How the Moon Became Dim

Ruth Wise­man; Clin­ton G. Bow­ers, illus.
  • Review
By – May 9, 2017

The read­er dis­cov­ers in this sweet tale that the sun and the moon were cre­at­ed to reside in the sky and to light the world, but were not designed to be the same size or to cast the same glow. The moon, eager to be the brighter of the two, dis­cuss­es the dis­crep­an­cy with God and is told that she is to be the small­er and dim­mer and will shine only at night. Dis­ap­point­ed at first, the moon begins to think about what serv­ing God tru­ly means and begins to see all the incred­i­ble bless­ings and joys pos­si­ble in her very spe­cial role. With stars to accom­pa­ny her, the pow­er of the tides, the abil­i­ty to wax and wane, a gen­tle light, a spe­cial con­nec­tion to hol­i­days and time, and oth­er unique advan­tages, she under­stands that every one of God’s cre­ations has its own essen­tial part to play and each is impor­tant and irreplaceable. 

With deep, rich, jew­el-toned art which seems to cast a glow of its own accom­pa­ny­ing the text of this empow­er­ing tale, the author and illus­tra­tor present a sto­ry which will help every child see that he or she has a vital place in the scheme of life, dis­cour­ag­ing envy and encour­ag­ing con­fi­dence and high morale.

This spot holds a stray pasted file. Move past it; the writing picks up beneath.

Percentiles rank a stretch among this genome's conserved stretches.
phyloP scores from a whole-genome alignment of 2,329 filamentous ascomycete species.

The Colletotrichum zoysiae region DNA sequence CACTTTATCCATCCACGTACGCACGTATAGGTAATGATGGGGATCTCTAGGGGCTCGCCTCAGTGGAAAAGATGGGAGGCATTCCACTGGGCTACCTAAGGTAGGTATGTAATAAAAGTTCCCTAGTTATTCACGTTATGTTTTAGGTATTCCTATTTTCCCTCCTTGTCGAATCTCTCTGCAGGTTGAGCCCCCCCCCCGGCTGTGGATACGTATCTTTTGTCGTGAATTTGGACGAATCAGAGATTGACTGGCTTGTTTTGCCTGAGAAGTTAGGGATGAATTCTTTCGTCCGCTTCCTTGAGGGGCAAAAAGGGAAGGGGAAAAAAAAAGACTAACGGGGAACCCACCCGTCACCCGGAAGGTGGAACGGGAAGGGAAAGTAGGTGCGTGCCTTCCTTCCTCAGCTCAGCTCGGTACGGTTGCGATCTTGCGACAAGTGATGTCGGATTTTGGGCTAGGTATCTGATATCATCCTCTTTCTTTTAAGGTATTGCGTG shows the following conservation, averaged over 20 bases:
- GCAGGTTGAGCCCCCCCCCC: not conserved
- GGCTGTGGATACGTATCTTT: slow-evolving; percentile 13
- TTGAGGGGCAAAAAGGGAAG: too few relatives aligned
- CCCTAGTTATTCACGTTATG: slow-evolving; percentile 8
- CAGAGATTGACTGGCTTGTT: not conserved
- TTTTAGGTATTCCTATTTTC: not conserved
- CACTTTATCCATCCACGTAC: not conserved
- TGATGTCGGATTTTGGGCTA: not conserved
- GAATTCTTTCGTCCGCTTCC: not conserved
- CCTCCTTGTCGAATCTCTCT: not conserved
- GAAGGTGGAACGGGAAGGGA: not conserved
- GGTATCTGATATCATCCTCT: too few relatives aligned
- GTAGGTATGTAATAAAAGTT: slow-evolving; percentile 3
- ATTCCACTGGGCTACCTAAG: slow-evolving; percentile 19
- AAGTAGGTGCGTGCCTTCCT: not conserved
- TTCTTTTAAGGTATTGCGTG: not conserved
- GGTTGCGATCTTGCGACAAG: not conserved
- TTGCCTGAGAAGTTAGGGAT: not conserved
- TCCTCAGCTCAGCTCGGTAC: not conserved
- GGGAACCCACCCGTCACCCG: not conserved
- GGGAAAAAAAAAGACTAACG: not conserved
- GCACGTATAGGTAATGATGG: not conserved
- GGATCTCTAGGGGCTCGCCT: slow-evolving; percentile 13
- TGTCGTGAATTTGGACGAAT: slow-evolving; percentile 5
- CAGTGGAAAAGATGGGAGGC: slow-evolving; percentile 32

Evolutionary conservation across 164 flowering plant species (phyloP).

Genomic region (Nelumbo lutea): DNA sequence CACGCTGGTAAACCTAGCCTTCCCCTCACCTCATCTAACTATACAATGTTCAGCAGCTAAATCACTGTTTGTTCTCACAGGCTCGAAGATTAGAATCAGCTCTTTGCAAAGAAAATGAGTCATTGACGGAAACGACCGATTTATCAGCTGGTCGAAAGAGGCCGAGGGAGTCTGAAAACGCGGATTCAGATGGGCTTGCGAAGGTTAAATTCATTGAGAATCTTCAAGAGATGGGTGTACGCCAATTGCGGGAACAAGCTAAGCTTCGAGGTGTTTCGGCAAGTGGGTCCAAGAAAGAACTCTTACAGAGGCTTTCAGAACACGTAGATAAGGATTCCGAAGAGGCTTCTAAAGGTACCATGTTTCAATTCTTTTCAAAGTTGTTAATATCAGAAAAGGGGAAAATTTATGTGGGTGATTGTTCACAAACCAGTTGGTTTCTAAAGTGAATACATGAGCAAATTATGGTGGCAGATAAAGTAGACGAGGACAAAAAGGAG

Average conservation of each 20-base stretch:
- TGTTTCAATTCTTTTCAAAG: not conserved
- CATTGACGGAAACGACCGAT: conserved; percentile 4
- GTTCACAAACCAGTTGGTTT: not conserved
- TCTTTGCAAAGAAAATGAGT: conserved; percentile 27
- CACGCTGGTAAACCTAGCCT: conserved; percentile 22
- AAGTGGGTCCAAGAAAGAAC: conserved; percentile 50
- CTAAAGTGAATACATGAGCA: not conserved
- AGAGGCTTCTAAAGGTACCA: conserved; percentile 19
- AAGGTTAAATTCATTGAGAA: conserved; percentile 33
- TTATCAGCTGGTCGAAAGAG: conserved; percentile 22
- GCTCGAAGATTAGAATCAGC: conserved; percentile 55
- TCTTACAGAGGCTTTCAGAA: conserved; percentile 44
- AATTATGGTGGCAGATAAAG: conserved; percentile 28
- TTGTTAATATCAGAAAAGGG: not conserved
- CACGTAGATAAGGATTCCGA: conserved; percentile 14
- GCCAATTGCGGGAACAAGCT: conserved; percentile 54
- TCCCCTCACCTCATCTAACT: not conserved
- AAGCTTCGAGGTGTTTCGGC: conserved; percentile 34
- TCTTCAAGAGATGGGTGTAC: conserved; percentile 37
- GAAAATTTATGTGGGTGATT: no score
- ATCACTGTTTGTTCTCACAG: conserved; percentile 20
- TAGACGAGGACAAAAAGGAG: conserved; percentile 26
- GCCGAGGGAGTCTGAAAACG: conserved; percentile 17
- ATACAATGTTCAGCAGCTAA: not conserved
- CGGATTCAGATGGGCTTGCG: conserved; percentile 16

An activ­i­ty which teach­es phas­es of the moon is append­ed as is a note about the ancient text on which the sto­ry is based. Rec­om­mend­ed for ages 3 – 7.

Michal Hoschan­der Malen is the edi­tor of Jew­ish Book Coun­cil’s young adult and children’s book reviews. A for­mer librar­i­an, she has lec­tured on top­ics relat­ing to lit­er­a­cy, run book clubs, and loves to read aloud to her grandchildren.

Discussion Questions